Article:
Limiting Gerrymandering on “Vote Efficiency” Requirement is Absurd

maxresdefaultGerrymandering opponents in Wisconsin believe they have come up with a fix to America’s highly polarized political system, end or limit gerrymandering.  Towards that end a group of plaintiffs in a Wisconsin based gerrymandering case, Whitford vs. Nichol, are seeking to establish a new national standard in limiting gerrymandering.

The idea is simple, if ridiculous.   The plaintiffs propose judging ger­ry­man­der­ing via a concept called the “ef­fi­ciency gap,” based on an aca­dem­ic pa­per writ­ten in 2014 by polit­ic­al sci­ent­ists Nich­olas Stephan­o­poulos and Eric McGhee.

The proposal is fairly simple to understand.  Start by adding each party’s “wasted votes” that did not help them win a district.  For example, if Party A wins a district with 90 out of a 100 votes than 39 of its votes were wasted as only 51 were needed to win.  All 10 of the Party B’s votes were also wasted.  Taken together you subtract the number of wasted votes by party and divide them by the number of total votes cast, and viola, you have the “efficiency gap.”

Stephan­o­poulos and Eric McGhee’ survey focused primarily on Wisconsin and found double digit efficiency gaps in the legislature in 2012 and 2014 benefiting Republicans. So, if the formula was used to equal party representation, Republicans did 10 percent better and 13 percent better in 2014 than they should have.

Except this measure is absolutely ridiculous on its face.  If the measure in its most equal form became a rule (whether by law or judicial ruling) it would mean a district where the vote is 51-49 would be unequal.  Admittedly, such a ruling in this scenario is unlikely but the possibility exists.

The dream scenario for the plaintiffs would be to see the case move all the way up to the Supreme Court.  The Supreme Court has hinted in the past  that some gerrymandering does go to far. The prob­lem, the Court wrote in its 2006 League of United Lat­in Amer­ic­an Cit­izens v. Perry de­cision, is that it can’t strike down ger­ry­mandered maps without some sort of tool to determine ex­actly when dis­trict boundaries are skewed so drastic­ally that they dis­crim­in­ate based on voters’ party af­fil­i­ations.  It is fairly obvious when a district is gerrymandering racially (see Florida, Virginia, North Carolina) but less so when those districts are that way to comply with federal Voting Rights laws and partisan affiliation.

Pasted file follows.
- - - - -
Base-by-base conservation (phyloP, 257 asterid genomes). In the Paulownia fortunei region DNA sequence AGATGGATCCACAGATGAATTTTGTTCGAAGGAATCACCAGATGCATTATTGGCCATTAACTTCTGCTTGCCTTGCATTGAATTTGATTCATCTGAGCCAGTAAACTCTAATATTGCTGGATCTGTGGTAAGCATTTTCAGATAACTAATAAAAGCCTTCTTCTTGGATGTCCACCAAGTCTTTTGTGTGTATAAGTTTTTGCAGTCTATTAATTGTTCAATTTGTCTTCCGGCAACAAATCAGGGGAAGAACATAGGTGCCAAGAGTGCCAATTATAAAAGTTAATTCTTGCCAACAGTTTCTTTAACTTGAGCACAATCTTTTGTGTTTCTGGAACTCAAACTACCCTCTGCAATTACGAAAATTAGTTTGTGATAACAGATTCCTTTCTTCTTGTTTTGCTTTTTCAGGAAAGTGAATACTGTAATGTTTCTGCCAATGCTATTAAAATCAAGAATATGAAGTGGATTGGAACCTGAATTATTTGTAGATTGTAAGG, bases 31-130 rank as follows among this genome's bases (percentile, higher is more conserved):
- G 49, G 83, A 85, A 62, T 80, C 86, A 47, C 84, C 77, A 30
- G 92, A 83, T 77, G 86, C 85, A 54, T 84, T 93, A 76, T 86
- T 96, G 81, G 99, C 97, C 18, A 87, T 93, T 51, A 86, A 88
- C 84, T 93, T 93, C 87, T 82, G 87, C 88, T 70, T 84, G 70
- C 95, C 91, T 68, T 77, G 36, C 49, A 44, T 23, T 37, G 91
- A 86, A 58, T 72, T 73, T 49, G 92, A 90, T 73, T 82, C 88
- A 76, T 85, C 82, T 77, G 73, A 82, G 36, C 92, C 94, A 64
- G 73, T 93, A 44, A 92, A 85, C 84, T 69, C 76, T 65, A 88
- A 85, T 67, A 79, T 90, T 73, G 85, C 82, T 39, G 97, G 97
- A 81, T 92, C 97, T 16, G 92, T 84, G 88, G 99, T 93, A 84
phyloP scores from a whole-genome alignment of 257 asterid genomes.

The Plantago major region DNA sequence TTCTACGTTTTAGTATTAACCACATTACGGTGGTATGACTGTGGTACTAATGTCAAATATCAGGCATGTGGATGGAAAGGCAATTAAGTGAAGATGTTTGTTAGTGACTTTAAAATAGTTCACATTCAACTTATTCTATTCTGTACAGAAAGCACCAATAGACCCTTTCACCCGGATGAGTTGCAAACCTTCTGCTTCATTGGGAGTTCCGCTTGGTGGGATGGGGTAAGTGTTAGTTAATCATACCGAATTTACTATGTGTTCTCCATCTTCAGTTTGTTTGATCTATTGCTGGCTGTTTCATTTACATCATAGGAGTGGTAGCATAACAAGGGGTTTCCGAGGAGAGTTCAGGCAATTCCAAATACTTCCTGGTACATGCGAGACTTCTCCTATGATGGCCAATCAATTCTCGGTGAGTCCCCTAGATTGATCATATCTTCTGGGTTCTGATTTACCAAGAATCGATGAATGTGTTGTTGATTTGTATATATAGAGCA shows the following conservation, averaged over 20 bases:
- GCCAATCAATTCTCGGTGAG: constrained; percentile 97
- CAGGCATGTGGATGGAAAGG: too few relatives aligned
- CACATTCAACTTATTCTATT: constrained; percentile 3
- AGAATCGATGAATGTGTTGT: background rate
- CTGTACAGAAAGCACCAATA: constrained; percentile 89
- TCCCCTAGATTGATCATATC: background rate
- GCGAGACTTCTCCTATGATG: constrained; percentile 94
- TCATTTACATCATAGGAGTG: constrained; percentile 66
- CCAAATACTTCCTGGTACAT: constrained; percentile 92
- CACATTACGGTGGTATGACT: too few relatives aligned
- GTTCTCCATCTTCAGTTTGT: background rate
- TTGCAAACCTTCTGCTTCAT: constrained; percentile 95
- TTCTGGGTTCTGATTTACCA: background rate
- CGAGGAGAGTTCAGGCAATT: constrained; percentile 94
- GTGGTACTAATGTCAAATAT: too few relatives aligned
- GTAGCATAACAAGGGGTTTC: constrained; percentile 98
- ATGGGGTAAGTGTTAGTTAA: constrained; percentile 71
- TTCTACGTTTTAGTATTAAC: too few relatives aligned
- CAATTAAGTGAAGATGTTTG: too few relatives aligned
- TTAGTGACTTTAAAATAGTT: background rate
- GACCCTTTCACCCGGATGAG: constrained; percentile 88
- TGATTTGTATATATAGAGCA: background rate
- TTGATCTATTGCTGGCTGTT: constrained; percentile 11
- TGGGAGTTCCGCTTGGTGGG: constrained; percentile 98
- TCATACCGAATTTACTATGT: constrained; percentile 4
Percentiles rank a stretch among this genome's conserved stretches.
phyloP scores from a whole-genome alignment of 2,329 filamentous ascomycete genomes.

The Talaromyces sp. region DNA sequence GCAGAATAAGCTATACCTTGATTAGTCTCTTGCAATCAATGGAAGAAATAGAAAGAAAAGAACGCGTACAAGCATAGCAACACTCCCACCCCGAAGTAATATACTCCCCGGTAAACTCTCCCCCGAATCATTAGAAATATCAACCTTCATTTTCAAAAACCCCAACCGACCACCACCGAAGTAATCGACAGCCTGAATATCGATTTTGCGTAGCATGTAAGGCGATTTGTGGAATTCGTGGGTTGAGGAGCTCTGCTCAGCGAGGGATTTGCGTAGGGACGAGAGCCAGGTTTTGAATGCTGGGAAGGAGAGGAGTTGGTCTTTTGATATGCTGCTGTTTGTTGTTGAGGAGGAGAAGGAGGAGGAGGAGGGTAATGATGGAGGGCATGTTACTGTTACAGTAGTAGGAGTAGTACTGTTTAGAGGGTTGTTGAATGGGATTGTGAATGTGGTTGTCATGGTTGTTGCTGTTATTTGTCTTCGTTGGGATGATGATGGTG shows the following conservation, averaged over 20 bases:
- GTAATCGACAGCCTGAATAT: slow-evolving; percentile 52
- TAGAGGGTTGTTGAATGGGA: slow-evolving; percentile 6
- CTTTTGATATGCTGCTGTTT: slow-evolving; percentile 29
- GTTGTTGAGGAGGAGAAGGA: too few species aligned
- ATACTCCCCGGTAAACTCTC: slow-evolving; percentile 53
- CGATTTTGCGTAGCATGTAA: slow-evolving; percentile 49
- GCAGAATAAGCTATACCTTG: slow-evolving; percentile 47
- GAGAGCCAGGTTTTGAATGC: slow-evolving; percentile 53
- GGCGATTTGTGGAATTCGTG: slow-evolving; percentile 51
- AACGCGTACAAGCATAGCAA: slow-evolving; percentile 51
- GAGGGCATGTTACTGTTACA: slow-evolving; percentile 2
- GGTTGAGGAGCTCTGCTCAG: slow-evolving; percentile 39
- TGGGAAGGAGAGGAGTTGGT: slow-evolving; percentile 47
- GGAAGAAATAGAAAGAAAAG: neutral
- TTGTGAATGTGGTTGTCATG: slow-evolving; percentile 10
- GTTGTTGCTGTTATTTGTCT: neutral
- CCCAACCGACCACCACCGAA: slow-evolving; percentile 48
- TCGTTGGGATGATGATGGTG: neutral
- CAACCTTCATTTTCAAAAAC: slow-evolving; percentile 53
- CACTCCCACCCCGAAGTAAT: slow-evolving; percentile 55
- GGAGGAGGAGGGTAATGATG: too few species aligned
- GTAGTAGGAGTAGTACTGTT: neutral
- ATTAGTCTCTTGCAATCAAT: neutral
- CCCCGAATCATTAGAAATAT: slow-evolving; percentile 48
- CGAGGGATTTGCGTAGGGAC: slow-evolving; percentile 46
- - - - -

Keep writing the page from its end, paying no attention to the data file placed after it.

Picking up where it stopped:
The Wisconsin lawsuit aims to give courts a tool to do so.  Except that such a precedent would be brand spanking new.  For decades gerrymandering has been the norm and nobody batted an eyelash.  It is only now, when Congress is polarized, that such a panacea is brought to court.

While noble the idea has demonstrable flaws.  First-off, what constitutes to much of an efficiency gap is not being proposed by the plaintiffs.  In essence, the plaintiffs are daring the court to accept McGhee’s and Stephan­o­poulos’s recommendation of 8 percent.

This measure would invalidate Flor­ida’s, Ohio’s, Pennsylvani’sa, and Vir­gin­ia’s Congressional maps that violate voters’ constitutional rights. At the state level, this measure would invalidate political boundaries in Idaho, In­di­ana, Kansas, Massachusetts, Michigan, Missouri, North Carolina, Ohio, Oklahoma, Rhode Island, Virginia, Wisconsin, and Wyoming.

Notice anything interesting about the state legislatures however.  Only four of states are marginally competitive for one party at the federal level.  That means that through the natural ebb and flow of politics these states are one-sided.  Mandating that districts be more competitive won’t change this.  Rather, all it would do is give Republicans more seats in the legislature in Massachusetts and Democrats more in Idaho and Wyoming.

Wisconsin Assistant Attorney General  Bri­an Keen­an, who is defending his state’s map, sees many of the “efficiency gaps” in legislative districts as the product of having a district based system.  Through no political interference, Democratic voters have moved to urban, governmentcentric suburbs and cities while Republicans have largely remained in the suburbs and rural areas of states.

“Dis­trict­ing itself isn’t un­con­sti­tu­tion­al,” Keen­an said. “By dis­trict­ing, you just group people, and what you’re supposed to do is look at communities of interest and grouping like people together. And if you do that properly and it ends up with certain groups not being able to convert seats as well, that’s just kind of the breaks, it seems like. It’s not a constitutional problem.”

Keenan is of course right.  Trying to make a seat where a majority of Republicans live meet some sort of competitive standard (not just population or shape) is foolish.  It punishes these voters for living together and in many scenarios would likely just create new schisms in politics.

Imagine the divide in legislative districts stretching from Milwaukee to the extremely conservative suburbs.  You would basically encapsulate two ideologies in a single district.  And while it might lead to a competitive district it would not change the highly polarized nature of the electorate nor would it lead to more moderate policies.  At some point these legislators would be forced between which voters to appeal to and base their votes on that appeal in an effort to get votes.